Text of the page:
WordPress is a dynamic content management system that stores your website’s content – posts, pages, themes, and plugins – in a database.
And since the database contains important information (such as your login credentials), it’s no surprise that it is a popular hacker target. Hackers develop SQL injections, automated scripts, and other malicious code to attack various databases, break into websites, or publish spam comments. For this reason, it’s very important that you protect your database and create regular backups of it.
Fortunately, WordPress is very flexible and, by making small changes, you can secure your site’s database. Although there is no security measure that is guaranteed to be foolproof, you can still protect your site’s database from novice attackers simply by changing its default table prefix.
With this in mind, in this post, we’ll walk you through a step by step tutorial to show you how you can change the WordPress database prefix.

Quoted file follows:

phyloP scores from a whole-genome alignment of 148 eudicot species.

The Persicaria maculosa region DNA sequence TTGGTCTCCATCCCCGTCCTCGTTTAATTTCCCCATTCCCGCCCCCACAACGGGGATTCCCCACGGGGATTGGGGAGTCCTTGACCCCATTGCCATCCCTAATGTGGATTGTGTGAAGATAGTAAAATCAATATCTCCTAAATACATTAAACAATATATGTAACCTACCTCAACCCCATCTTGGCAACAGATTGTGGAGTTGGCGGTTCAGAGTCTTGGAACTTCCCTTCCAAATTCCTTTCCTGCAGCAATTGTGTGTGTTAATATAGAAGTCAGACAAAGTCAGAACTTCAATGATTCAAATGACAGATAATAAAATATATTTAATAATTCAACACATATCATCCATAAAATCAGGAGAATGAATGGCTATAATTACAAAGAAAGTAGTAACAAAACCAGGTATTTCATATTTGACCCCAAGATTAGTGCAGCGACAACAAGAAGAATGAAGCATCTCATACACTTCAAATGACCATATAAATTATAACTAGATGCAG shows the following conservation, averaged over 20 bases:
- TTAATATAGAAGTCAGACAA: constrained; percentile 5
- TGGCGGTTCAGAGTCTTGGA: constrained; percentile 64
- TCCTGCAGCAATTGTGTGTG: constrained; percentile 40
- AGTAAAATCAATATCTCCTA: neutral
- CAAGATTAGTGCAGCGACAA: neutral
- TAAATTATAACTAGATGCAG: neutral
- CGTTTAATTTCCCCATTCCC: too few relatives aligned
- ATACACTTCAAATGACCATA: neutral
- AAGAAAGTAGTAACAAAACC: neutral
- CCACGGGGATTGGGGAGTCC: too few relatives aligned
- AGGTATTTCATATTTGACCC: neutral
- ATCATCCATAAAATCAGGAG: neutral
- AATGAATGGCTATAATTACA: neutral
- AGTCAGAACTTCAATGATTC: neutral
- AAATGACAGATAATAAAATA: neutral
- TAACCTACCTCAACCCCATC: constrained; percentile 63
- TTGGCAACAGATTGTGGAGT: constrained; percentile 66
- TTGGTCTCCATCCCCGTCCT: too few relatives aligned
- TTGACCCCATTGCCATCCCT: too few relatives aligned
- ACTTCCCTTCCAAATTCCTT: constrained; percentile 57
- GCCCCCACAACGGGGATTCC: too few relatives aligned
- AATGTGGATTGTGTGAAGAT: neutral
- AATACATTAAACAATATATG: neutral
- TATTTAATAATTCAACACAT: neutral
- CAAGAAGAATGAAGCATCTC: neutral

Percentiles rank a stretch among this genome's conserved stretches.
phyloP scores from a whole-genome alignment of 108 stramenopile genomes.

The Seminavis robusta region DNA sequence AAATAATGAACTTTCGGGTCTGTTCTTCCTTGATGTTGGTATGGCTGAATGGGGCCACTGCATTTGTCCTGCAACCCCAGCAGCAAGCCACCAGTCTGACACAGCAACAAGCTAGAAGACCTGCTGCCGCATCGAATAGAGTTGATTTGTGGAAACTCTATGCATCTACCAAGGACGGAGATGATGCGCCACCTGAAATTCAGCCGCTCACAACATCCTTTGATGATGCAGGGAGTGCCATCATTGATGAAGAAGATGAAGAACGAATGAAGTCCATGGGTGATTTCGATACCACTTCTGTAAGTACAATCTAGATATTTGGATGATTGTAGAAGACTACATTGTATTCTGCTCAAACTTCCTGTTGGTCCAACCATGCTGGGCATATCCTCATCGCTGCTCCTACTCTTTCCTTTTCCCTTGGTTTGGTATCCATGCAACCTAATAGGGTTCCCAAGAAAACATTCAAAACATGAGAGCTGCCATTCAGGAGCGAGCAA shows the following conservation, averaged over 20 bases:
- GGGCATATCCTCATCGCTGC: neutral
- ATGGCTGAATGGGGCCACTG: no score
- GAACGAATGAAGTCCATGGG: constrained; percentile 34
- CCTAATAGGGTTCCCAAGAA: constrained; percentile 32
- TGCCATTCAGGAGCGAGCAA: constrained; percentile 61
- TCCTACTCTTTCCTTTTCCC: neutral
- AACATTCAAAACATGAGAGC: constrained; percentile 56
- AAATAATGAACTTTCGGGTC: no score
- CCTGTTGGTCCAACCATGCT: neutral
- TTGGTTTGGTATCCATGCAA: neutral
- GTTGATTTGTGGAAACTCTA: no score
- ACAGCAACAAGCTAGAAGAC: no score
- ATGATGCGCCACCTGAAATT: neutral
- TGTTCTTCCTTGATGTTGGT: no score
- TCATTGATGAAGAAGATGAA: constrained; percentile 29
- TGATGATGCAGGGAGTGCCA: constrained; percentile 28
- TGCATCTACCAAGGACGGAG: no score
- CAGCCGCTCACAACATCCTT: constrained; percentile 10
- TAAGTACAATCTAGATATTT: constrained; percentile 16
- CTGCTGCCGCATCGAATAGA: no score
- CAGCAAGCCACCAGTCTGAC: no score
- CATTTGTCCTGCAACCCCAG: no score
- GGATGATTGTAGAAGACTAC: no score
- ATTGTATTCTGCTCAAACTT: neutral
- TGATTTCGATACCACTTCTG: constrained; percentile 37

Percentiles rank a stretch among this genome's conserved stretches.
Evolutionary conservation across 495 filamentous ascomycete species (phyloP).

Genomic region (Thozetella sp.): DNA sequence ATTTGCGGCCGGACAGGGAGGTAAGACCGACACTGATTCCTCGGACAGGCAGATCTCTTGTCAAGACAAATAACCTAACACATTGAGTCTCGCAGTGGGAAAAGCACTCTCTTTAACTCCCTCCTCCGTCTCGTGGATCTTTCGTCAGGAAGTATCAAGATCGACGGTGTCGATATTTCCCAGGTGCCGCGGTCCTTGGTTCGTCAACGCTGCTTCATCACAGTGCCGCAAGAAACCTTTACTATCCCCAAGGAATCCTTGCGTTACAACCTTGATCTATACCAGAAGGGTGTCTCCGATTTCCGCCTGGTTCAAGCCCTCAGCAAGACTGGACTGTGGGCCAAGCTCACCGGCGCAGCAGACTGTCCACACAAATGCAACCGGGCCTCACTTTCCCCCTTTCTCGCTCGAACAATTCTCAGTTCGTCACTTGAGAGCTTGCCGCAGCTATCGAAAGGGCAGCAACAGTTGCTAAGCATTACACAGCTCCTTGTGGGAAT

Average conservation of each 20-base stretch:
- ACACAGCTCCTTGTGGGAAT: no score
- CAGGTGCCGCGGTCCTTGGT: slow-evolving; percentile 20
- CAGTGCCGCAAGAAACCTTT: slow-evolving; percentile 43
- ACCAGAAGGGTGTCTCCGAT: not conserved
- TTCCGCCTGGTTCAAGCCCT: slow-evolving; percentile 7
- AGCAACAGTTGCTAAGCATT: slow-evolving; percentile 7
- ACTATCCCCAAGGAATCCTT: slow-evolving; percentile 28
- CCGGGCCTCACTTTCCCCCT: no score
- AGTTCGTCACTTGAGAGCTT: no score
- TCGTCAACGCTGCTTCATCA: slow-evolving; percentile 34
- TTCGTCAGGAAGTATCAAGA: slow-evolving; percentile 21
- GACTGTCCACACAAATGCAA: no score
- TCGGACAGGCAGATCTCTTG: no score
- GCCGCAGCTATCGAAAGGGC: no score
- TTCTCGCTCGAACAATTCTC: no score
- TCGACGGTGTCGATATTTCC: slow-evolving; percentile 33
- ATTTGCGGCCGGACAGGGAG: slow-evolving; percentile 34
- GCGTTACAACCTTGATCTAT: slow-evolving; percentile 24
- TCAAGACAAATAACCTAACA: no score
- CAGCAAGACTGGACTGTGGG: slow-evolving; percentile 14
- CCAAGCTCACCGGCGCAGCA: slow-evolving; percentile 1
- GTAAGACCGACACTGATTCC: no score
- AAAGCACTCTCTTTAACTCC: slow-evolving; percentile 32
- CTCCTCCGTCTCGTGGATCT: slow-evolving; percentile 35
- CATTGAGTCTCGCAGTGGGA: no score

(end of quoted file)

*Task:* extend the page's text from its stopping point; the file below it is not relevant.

A Look at the Default WordPress Database Tables
When you install WordPress, it creates 12 tables in the database each with the wp_ prefix. Many people don’t change the database prefix when they install WordPress on their website. Hackers know this and they exploit it perfectly.
The good news is that you can change the default table prefix to something that’s vague and difficult to guess – sort of like a secret key or a password. There are two different ways you can change your WordPress database’s tables depending upon whether you already have WordPress installed on your website or not.
Method 1: Changing the Default Database Table Prefix Before Installing WordPress
The easiest way to change the WordPress database prefix is before installing the CMS to your website. Before you install WordPress, navigate to the wp-config.php file and scroll down until you find $table_prefix = ‘wp_’;.
Append a password-like string of random characters to the existing prefix i.e. ‘wp_’, and you are good to go. For instance, you could go with something like ‘wp_a1b2c3d4’ so the whole line of code would be:
$table_prefix = 'wp_a1b2c3d4';
It’s important to keep in mind that since you’re changing a database table’s name, you’re only allowed to use letters, numbers, and underscores. Once you’ve changed your database prefix to something that’s difficult to guess, save the wp-config.php file and continue installing WordPress to your website.